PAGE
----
Aria kept track of Soren as they headed deeper into the woods, looking for an opportunity to speak to him, while trying to ignore the moist warmth of Paisley’s hand. She and Paisley had held hands before in the Realms, where touching happened. But it felt softer there, unlike the constricting grip she felt now.

  The boys were chasing one another through the woods. They’d found sticks, which they carried as spears, and they’d rubbed dirt on their faces and chests. They were pretending to be Savages, like the ones that lived on the outside.

  “Soren!” Aria called as he darted past. He paused, spear in hand, and hissed at her. She jerked back. Soren laughed at her and ran off.

  Paisley pulled her to a stop. “They’re scaring me. ”

  “I know. They’re always massive scary. ”

  “Not the boys. The trees. It feels like they’re going to fall on us. ”

  Aria looked up. As different as these woods felt, she hadn’t thought of that. “All right. We’ll go wait by the airlock,” she said, and began to backtrack. A few minutes later, she realized they’d come to a clearing they had already passed. They were lost in the woods. She almost laughed at how unbelievable it was. She let go of Paisley’s hand and rubbed her palm against her pants.

  “We’re going in circles. Let’s wait here until the boys come by. Don’t worry, Pais. It’s still Reverie. See?” She pointed up through the leaves at the ceiling and then wished she hadn’t. The lights above dimmed, flickered for a moment, and then came back.

  “Tell me that didn’t just happen,” Paisley said.

  “We’re leaving. This was a stupid idea. ” Was this the part of Ag 6 that had taken the damage?

  “Bane! Get over here!” Soren yelled. Aria spun, catching a glimpse of his tanned torso jogging through the trees. This was her chance. She could talk to him now if she hurried. If she left Paisley there alone.

  Paisley gave her a shaky smile. “Aria, go. Talk to him. But hurry back. ”

  “I promise. ”

  Soren was hoisting a stack of branches into his arms when she found him.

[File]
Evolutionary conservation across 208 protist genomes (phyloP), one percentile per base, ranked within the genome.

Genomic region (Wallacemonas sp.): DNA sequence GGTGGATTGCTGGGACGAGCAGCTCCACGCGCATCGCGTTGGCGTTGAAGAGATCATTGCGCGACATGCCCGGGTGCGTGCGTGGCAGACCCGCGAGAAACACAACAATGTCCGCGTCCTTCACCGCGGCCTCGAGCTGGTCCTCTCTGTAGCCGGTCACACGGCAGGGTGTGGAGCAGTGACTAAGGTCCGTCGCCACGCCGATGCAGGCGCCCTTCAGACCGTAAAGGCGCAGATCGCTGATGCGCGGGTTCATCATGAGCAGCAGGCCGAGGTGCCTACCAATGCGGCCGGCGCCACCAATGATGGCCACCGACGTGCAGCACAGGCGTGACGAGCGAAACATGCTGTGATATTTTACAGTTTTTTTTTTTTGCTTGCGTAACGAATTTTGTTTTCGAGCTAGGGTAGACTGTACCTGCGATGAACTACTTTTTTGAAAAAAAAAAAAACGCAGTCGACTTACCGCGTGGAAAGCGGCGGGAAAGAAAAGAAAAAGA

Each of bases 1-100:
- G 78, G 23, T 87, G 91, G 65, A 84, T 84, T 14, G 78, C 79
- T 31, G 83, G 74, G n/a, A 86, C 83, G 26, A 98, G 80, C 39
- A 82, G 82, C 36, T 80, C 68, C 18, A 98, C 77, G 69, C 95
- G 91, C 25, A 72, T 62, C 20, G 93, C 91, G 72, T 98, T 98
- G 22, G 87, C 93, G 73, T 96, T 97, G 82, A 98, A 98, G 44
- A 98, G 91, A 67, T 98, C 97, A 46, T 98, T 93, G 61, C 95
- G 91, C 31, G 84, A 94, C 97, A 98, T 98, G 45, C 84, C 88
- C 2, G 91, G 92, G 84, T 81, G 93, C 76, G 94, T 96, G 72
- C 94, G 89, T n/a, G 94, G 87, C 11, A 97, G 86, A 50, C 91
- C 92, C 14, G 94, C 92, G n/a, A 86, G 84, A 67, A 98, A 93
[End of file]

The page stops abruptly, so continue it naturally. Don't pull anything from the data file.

“We’re going to make fire,” he said.

  Aria froze. “You’re kidding. You’re not really . . . right?”

  “We’re Outsiders. Outsiders have fires. ”

  “But we’re still inside. You can’t, Soren. This isn’t a Realm. ”

  “Exactly. This is our chance to see the real thing. ”

  “Soren, it’s forbidden. ” Fire in the Realms was a rippling orange and yellow light that gave off a gentle warmth. But she knew from years of Pod safety drills that real fire must be different. “You could contaminate our air. You could burn down Reverie—”

  She broke off as Soren stepped closer. Water beaded on his forehead. It cut clear trails through the mud on his face and chest. He was sweating. She’d never seen sweat before.

  He leaned in. “I can do anything I want in here. Anything. ”

  “I know you can. We all can. Right?”

  Soren paused. “Right. ”

  This was it. Her opportunity. She chose her words carefully. “You know things, don’t you? Like the codes that got us here. . . . Things we’re not supposed to know?”

  “Of course I do. ”

  Aria smiled and slipped around the branches in his arms. She rolled up onto her toes, inviting him to whisper. “Well, tell me a secret. Tell me something we’re not supposed to know. ”

  “Like what?”

  The lights flickered again. Aria’s heart gave a lurch. “Tell me what’s going on with Bliss,” she said, making her best attempt at sounding casual.

  Soren stepped back. He shook his head slowly, his eyes narrowing. “You want to know about your mother, don’t you? Is that why you came here? You’ve been playing me?”